The "truth" about organic food
The way headlines broke after a recent Stanford study comparing organic food to food grown on conventional farms, you'd think organic had been shot and left for dead.
The New York Times, for example, announced that "Stanford scientists cast doubt on advantages of organic meat and produce." Maybe the doubt was inferred from the study's lukewarm synopsis: The published literature lacks strong evidence that organic foods are significantly more nutritious than conventional foods. Consumption of organic foods may reduce exposure to pesticide residues and antibiotic-resistant bacteria.
But wait a minute: Organic food has never been seriously touted as more nutritious or vitamin-rich than conventional food. Nor is it the cure for HIV, a recipe for immortality or the preferred diet of unicorns.
Organic has always been defined by what it isn't, and the first rule of organic food is that it's free of things like pesticide and antibiotic residues, as well as synthetic hormones. The study confirms what organic supporters have long said was the simple truth: Organic food is less adulterated by things you don't want to eat.
The organic watchdog group Cornucupia Institute called the Stanford study "biased" in a Sept. 12 press release, which also raised questions about the study's funding. Several of the authors are fellows and affiliates of Stanford University’s Freeman Spogli Institute, which has received funding from big-ag companies, including Cargill.
The study synthesized the results of 237 previously conducted studies that had compared nutrient and pesticide residue levels in organic and conventional food. Although pesticide-residue levels in conventionally grown food, as compared with the EPA's allowable levels, mostly complied with the law, Cornucopia complained that the meta study failed to discuss any of the specific dangers posed by pesticides. For example, a 2010 study in the journal Pediatrics found that children with organophosphate pesticides in their systems were more likely to be diagnosed with Attention Deficit Hyperactivity Disorder.
Another organophosphate pesticide, chlorpyrifos, also poses a risk to the brains of children, especially via prenatal exposure. A residential roach-killer, chlorpyrifos was banned for home use by the EPA in 2001, but the chemical is still permitted for agricultural use on fruit trees and vegetables, and is known by its Dow trade name Lorsban. According to the EPA, 10 million pounds of it is applied annually in the U.S.
Recently, chlorpyrifos was found to stunt development more in males than it did in females. A study conducted in New York City and published in the journal Neurotoxicology and Teratology found that while the IQ scores of both boys and girls were lower following exposure, the brains of boys were especially affected. Chlorpyrifos is just one of more than 1,400 pesticides regulated by the EPA.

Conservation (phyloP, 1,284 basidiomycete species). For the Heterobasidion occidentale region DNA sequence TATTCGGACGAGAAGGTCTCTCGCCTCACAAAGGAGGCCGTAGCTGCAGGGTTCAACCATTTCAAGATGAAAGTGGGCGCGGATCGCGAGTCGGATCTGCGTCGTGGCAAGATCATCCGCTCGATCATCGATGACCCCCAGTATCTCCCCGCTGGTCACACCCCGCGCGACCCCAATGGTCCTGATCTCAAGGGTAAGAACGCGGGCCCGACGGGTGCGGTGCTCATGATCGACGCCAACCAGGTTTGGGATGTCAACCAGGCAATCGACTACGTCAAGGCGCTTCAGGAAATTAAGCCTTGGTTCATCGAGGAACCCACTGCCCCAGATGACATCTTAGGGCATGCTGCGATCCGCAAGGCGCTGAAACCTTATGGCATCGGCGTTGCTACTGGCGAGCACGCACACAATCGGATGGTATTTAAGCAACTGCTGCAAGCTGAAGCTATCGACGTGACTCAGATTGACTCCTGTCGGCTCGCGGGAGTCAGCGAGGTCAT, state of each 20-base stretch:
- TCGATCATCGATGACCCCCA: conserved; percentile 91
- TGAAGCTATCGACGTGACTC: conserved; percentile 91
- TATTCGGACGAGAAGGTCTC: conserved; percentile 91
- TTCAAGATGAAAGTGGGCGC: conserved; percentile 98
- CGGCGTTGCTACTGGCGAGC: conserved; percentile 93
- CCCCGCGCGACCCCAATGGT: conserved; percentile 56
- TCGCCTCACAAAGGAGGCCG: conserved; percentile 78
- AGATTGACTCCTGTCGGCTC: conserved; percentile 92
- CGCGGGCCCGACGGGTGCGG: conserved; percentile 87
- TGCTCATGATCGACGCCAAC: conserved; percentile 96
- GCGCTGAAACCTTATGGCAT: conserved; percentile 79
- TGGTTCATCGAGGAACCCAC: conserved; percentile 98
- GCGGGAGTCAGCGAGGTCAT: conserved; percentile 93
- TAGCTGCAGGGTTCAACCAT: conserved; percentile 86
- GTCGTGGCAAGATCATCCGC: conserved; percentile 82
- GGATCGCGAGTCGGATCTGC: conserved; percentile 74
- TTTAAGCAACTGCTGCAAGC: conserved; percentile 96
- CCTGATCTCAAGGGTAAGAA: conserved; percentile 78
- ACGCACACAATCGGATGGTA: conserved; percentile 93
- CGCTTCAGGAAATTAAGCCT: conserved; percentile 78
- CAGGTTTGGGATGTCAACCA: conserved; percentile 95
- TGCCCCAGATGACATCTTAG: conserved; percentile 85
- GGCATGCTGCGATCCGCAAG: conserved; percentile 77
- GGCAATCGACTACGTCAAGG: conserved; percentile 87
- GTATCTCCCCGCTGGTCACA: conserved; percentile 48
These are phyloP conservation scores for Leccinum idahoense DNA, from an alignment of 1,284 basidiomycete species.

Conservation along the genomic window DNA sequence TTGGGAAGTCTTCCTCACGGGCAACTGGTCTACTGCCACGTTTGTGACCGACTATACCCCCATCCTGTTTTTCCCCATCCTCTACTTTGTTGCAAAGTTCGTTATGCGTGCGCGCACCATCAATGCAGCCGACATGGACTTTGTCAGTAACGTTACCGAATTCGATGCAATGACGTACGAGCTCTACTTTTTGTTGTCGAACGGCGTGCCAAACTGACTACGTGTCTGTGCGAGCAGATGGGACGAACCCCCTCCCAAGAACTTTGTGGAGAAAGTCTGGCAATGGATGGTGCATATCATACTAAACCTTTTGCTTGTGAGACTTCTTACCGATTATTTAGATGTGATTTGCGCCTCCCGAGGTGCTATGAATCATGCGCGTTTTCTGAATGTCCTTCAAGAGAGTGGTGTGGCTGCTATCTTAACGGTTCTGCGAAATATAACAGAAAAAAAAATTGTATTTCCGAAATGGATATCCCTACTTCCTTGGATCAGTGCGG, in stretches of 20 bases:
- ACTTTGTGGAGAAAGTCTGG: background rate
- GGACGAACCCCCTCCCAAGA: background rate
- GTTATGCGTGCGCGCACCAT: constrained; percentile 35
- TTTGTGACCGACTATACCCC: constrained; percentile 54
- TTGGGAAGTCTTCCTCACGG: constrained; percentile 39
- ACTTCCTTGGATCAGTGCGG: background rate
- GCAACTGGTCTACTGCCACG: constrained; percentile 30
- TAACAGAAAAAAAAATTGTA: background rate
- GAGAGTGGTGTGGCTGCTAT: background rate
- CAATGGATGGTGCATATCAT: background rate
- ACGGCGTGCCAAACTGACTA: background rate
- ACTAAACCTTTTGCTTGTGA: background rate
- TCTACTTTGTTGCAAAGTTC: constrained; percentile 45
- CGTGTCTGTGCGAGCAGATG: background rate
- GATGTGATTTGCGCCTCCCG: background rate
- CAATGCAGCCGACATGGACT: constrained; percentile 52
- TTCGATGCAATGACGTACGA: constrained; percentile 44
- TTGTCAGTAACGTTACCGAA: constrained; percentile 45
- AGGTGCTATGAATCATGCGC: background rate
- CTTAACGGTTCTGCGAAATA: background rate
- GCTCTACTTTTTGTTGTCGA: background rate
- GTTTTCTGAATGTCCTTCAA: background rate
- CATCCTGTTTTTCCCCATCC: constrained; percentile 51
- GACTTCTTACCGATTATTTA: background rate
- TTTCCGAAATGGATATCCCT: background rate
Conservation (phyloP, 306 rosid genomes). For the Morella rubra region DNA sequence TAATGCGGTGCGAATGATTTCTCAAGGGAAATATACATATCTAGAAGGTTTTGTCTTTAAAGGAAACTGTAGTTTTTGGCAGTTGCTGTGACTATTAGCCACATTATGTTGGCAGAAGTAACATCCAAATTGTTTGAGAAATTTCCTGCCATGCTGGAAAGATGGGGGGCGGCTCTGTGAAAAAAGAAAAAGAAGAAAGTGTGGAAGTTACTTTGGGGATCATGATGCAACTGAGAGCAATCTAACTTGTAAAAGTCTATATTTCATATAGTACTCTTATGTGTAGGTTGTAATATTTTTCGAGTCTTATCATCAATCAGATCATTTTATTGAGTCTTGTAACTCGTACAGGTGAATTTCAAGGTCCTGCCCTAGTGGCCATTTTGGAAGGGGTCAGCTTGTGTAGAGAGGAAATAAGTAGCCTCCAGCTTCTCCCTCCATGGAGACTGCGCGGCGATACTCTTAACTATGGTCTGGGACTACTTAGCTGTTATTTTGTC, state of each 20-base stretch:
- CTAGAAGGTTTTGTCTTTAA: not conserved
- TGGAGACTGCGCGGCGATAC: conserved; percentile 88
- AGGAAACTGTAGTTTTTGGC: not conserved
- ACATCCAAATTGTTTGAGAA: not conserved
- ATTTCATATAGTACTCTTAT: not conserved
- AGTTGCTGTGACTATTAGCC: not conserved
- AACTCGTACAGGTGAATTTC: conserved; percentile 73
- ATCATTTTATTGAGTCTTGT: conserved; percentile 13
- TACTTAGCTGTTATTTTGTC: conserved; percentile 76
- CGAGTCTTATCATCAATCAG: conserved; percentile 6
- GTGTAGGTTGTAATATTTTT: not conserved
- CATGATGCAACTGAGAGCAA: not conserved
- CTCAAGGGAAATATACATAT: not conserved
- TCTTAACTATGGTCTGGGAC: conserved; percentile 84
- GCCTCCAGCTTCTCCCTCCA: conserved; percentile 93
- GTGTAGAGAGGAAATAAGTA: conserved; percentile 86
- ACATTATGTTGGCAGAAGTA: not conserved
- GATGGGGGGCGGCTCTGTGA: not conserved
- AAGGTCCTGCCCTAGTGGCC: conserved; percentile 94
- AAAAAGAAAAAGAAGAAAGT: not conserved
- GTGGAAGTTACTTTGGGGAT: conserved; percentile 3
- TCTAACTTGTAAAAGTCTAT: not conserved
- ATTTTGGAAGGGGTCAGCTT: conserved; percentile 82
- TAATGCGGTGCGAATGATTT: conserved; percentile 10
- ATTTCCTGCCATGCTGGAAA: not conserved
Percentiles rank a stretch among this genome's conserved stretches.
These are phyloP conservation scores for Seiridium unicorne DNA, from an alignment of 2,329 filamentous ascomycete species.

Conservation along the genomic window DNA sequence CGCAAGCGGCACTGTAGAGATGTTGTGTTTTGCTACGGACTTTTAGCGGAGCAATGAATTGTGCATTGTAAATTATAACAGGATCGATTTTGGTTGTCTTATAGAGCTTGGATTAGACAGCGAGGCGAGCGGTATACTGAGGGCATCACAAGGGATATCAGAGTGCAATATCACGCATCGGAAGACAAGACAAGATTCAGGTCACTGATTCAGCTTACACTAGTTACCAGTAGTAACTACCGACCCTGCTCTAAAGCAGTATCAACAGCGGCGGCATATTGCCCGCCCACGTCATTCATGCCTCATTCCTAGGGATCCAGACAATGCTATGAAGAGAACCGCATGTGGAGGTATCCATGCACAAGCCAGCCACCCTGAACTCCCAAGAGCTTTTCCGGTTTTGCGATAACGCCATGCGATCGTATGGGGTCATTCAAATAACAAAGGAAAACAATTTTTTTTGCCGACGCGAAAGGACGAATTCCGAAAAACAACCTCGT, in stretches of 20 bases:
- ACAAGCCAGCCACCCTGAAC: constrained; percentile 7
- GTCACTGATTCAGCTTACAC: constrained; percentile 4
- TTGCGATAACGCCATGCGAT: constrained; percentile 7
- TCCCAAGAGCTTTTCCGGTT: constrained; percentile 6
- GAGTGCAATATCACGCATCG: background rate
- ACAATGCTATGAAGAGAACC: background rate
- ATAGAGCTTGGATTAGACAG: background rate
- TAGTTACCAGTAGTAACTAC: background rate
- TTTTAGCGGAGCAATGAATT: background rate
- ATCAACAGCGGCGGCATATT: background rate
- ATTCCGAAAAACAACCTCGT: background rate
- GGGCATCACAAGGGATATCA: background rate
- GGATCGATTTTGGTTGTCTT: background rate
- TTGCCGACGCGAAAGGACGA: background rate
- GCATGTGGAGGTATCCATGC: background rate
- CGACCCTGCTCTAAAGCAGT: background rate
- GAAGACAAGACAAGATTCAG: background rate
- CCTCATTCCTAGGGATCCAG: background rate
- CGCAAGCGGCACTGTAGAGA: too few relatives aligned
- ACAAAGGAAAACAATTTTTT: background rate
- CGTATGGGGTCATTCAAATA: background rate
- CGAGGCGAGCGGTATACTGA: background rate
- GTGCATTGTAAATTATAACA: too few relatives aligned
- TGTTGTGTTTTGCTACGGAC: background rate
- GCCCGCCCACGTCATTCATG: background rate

Given our slowly evolving scientific understanding of pesticide chemicals and the glacial pace of political change, the Stanford study results support the idea that eating organic food reduces our exposure to things that we may someday realize are bad for us, as well as things that we already know are bad, such as chicken and pork contaminated with antibiotic-resistant bacteria.
Had the Stanford study shown higher nutrient levels in organic food, you could be sure the organic industry would be parading those results like the Greeks dragging Hector's dead body around Troy. But if differences in nutrient content are what we want to look for, we should compare the nutrient levels of food grown on small, crop-diverse family farms with those of food grown within large monocultures. Practices common on small, integrated farms, such as composting, crop rotation and mulching, tend to build richer-than-average soil. It would be interesting to compare the nutrition levels on small farms that do these things with those on large farms that don't. There are also the issues of whether farm animals get to experience outdoor pasture and whether a particular farm contributes to pollution and inappropriate land use.
Nutrient levels, then, are just one part of the debate about agriculture. To many in the sustainable-food movement, factory-farmed organic -- what you sometimes get at Whole Foods -- remains an imperfect compromise. As a wise farmer once told me, "Most big-organic food is still grown by exploited brown people on massive monocultures, just without chemicals."
The Stanford report concluded with the kind of self-contradictory statement that embodies the general confusion the study has generated: The evidence does not suggest marked health benefits from consuming organic versus conventional foods, although organic produce may reduce exposure to pesticide residues and organic chicken and pork may reduce exposure to antibiotic-resistant bacteria.
In other words, organic isn't any better, but it might be somewhat less worse. If the Stanford team's idea of health includes adding pesticide residues and antibiotic resistant bacteria to my system, then I'd hate to meet its criteria for sick.